The funny little images and animations you see on Facebook must be getting plenty of attention — “GIF” has just been named this year’s “Word of the Year” by the Oxford University Press.
GIF stands for “graphic interchange format” and has been around since the 1980s. But this year, in the opinion of the folks at Oxford, GIF has taken on new life and meaning as the Internet switched it from a noun to a verb.
People around the world are GIFing events and phrases and posting them online. They GIF when they use pop culture and catch-phrases and combine them with images to create an in-joke that can be shared online.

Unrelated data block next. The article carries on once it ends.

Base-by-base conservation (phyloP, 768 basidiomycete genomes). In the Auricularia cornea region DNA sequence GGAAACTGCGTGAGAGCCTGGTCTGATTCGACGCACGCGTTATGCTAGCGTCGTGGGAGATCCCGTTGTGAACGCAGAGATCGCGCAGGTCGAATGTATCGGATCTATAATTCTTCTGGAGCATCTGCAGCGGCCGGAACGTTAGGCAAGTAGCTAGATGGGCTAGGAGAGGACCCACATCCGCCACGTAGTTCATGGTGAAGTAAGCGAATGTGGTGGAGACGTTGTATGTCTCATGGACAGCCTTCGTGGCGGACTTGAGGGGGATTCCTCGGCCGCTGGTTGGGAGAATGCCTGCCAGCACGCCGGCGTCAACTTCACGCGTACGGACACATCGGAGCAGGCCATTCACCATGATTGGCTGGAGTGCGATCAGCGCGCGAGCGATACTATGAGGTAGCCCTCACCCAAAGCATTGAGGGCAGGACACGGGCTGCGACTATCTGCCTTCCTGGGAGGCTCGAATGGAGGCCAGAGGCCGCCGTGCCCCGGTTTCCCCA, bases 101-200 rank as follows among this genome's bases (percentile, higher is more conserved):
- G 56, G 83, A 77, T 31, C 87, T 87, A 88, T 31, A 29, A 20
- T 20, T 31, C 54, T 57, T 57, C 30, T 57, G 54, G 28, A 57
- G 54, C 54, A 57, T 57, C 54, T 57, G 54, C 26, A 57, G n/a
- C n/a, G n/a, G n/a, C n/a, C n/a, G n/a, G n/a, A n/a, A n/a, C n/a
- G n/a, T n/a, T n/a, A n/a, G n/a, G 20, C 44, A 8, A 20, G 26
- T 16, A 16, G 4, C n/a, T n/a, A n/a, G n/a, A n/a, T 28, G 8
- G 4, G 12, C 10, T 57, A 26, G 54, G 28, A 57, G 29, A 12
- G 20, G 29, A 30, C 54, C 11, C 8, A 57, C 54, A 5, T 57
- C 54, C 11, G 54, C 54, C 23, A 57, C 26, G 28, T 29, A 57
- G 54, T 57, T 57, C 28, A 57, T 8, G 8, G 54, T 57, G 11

The “Word of the Year” is an annual award given to the word that lexicographers at the publishing house decide had the largest impact on the English language over the past year. GIF beat out other popular words like “YOLO” (you only live once), “Superstorm” and “Higgs Boson” to take this year’s prize. Also in the running — reflecting this year’s political season — were “Super PAC” and “Self-deportation.”
On the other side of the Atlantic, “omnishambles” — a word used to define the current state of British media and politics — won the award.
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